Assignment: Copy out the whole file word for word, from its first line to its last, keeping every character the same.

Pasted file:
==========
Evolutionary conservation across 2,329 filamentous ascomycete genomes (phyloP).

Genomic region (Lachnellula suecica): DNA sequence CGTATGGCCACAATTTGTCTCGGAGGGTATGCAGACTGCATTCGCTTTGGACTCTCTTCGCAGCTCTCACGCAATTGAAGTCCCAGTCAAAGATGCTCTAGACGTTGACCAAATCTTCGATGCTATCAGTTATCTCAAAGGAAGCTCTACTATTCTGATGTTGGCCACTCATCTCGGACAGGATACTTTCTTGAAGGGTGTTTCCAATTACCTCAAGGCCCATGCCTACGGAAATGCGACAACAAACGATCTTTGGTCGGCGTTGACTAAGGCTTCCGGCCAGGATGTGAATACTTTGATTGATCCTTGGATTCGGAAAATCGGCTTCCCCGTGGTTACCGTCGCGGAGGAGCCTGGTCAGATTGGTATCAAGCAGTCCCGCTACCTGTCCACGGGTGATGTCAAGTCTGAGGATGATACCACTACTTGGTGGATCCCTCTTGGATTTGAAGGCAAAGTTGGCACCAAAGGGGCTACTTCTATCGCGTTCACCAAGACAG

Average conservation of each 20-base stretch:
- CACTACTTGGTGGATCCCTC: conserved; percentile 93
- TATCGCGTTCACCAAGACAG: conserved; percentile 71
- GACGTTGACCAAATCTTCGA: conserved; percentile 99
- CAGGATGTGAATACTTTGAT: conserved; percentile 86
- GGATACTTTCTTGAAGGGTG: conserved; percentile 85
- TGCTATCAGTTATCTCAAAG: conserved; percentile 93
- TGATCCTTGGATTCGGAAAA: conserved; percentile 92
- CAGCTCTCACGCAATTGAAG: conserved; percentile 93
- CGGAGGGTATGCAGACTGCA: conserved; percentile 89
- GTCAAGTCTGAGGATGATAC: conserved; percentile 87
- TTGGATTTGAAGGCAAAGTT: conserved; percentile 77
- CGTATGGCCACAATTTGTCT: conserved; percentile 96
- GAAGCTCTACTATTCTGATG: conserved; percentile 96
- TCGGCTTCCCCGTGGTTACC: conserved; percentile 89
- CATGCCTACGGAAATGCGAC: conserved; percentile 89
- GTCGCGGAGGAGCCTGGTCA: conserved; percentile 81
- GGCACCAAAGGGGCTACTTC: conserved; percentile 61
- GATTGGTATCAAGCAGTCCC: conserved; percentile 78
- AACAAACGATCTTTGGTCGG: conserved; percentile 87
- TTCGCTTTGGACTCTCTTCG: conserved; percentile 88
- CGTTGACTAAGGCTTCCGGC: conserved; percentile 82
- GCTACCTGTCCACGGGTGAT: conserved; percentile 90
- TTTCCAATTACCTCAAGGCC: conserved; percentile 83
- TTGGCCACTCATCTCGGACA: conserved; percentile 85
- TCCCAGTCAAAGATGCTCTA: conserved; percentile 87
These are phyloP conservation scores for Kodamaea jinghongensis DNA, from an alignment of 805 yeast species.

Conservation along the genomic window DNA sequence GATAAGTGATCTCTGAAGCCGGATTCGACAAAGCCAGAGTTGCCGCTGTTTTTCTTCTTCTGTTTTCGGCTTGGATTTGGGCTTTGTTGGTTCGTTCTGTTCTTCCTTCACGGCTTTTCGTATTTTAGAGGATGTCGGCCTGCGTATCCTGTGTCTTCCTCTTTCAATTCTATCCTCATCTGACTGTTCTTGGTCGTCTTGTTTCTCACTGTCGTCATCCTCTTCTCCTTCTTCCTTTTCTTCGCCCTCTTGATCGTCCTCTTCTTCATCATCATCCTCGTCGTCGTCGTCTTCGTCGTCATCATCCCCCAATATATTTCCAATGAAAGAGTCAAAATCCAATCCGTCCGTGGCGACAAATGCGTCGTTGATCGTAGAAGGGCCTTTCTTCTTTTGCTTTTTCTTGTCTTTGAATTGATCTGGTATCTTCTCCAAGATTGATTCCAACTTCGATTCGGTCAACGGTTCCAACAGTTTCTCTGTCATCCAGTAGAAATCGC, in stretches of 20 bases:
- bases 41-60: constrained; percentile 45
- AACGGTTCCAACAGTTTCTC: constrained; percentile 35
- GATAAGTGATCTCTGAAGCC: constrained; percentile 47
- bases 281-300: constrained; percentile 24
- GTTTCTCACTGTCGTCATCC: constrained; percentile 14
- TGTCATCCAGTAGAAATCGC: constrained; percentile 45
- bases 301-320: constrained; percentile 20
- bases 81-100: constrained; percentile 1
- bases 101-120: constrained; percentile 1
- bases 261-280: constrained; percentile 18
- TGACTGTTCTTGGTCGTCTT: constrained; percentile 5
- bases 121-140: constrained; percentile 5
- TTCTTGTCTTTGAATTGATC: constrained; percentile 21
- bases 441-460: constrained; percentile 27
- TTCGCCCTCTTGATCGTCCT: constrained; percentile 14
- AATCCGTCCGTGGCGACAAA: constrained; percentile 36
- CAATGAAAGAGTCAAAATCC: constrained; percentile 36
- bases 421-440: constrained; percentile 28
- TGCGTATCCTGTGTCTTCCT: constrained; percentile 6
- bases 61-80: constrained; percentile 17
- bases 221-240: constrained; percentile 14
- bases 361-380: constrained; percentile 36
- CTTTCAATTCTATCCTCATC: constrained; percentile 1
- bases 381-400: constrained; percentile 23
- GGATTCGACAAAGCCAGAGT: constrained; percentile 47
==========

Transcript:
Evolutionary conservation across 2,329 filamentous ascomycete genomes (phyloP).

Genomic region (Lachnellula suecica): DNA sequence CGTATGGCCACAATTTGTCTCGGAGGGTATGCAGACTGCATTCGCTTTGGACTCTCTTCGCAGCTCTCACGCAATTGAAGTCCCAGTCAAAGATGCTCTAGACGTTGACCAAATCTTCGATGCTATCAGTTATCTCAAAGGAAGCTCTACTATTCTGATGTTGGCCACTCATCTCGGACAGGATACTTTCTTGAAGGGTGTTTCCAATTACCTCAAGGCCCATGCCTACGGAAATGCGACAACAAACGATCTTTGGTCGGCGTTGACTAAGGCTTCCGGCCAGGATGTGAATACTTTGATTGATCCTTGGATTCGGAAAATCGGCTTCCCCGTGGTTACCGTCGCGGAGGAGCCTGGTCAGATTGGTATCAAGCAGTCCCGCTACCTGTCCACGGGTGATGTCAAGTCTGAGGATGATACCACTACTTGGTGGATCCCTCTTGGATTTGAAGGCAAAGTTGGCACCAAAGGGGCTACTTCTATCGCGTTCACCAAGACAG

Average conservation of each 20-base stretch:
- CACTACTTGGTGGATCCCTC: conserved; percentile 93
- TATCGCGTTCACCAAGACAG: conserved; percentile 71
- GACGTTGACCAAATCTTCGA: conserved; percentile 99
- CAGGATGTGAATACTTTGAT: conserved; percentile 86
- GGATACTTTCTTGAAGGGTG: conserved; percentile 85
- TGCTATCAGTTATCTCAAAG: conserved; percentile 93
- TGATCCTTGGATTCGGAAAA: conserved; percentile 92
- CAGCTCTCACGCAATTGAAG: conserved; percentile 93
- CGGAGGGTATGCAGACTGCA: conserved; percentile 89
- GTCAAGTCTGAGGATGATAC: conserved; percentile 87
- TTGGATTTGAAGGCAAAGTT: conserved; percentile 77
- CGTATGGCCACAATTTGTCT: conserved; percentile 96
- GAAGCTCTACTATTCTGATG: conserved; percentile 96
- TCGGCTTCCCCGTGGTTACC: conserved; percentile 89
- CATGCCTACGGAAATGCGAC: conserved; percentile 89
- GTCGCGGAGGAGCCTGGTCA: conserved; percentile 81
- GGCACCAAAGGGGCTACTTC: conserved; percentile 61
- GATTGGTATCAAGCAGTCCC: conserved; percentile 78
- AACAAACGATCTTTGGTCGG: conserved; percentile 87
- TTCGCTTTGGACTCTCTTCG: conserved; percentile 88
- CGTTGACTAAGGCTTCCGGC: conserved; percentile 82
- GCTACCTGTCCACGGGTGAT: conserved; percentile 90
- TTTCCAATTACCTCAAGGCC: conserved; percentile 83
- TTGGCCACTCATCTCGGACA: conserved; percentile 85
- TCCCAGTCAAAGATGCTCTA: conserved; percentile 87
These are phyloP conservation scores for Kodamaea jinghongensis DNA, from an alignment of 805 yeast species.

Conservation along the genomic window DNA sequence GATAAGTGATCTCTGAAGCCGGATTCGACAAAGCCAGAGTTGCCGCTGTTTTTCTTCTTCTGTTTTCGGCTTGGATTTGGGCTTTGTTGGTTCGTTCTGTTCTTCCTTCACGGCTTTTCGTATTTTAGAGGATGTCGGCCTGCGTATCCTGTGTCTTCCTCTTTCAATTCTATCCTCATCTGACTGTTCTTGGTCGTCTTGTTTCTCACTGTCGTCATCCTCTTCTCCTTCTTCCTTTTCTTCGCCCTCTTGATCGTCCTCTTCTTCATCATCATCCTCGTCGTCGTCGTCTTCGTCGTCATCATCCCCCAATATATTTCCAATGAAAGAGTCAAAATCCAATCCGTCCGTGGCGACAAATGCGTCGTTGATCGTAGAAGGGCCTTTCTTCTTTTGCTTTTTCTTGTCTTTGAATTGATCTGGTATCTTCTCCAAGATTGATTCCAACTTCGATTCGGTCAACGGTTCCAACAGTTTCTCTGTCATCCAGTAGAAATCGC, in stretches of 20 bases:
- bases 41-60: constrained; percentile 45
- AACGGTTCCAACAGTTTCTC: constrained; percentile 35
- GATAAGTGATCTCTGAAGCC: constrained; percentile 47
- bases 281-300: constrained; percentile 24
- GTTTCTCACTGTCGTCATCC: constrained; percentile 14
- TGTCATCCAGTAGAAATCGC: constrained; percentile 45
- bases 301-320: constrained; percentile 20
- bases 81-100: constrained; percentile 1
- bases 101-120: constrained; percentile 1
- bases 261-280: constrained; percentile 18
- TGACTGTTCTTGGTCGTCTT: constrained; percentile 5
- bases 121-140: constrained; percentile 5
- TTCTTGTCTTTGAATTGATC: constrained; percentile 21
- bases 441-460: constrained; percentile 27
- TTCGCCCTCTTGATCGTCCT: constrained; percentile 14
- AATCCGTCCGTGGCGACAAA: constrained; percentile 36
- CAATGAAAGAGTCAAAATCC: constrained; percentile 36
- bases 421-440: constrained; percentile 28
- TGCGTATCCTGTGTCTTCCT: constrained; percentile 6
- bases 61-80: constrained; percentile 17
- bases 221-240: constrained; percentile 14
- bases 361-380: constrained; percentile 36
- CTTTCAATTCTATCCTCATC: constrained; percentile 1
- bases 381-400: constrained; percentile 23
- GGATTCGACAAAGCCAGAGT: constrained; percentile 47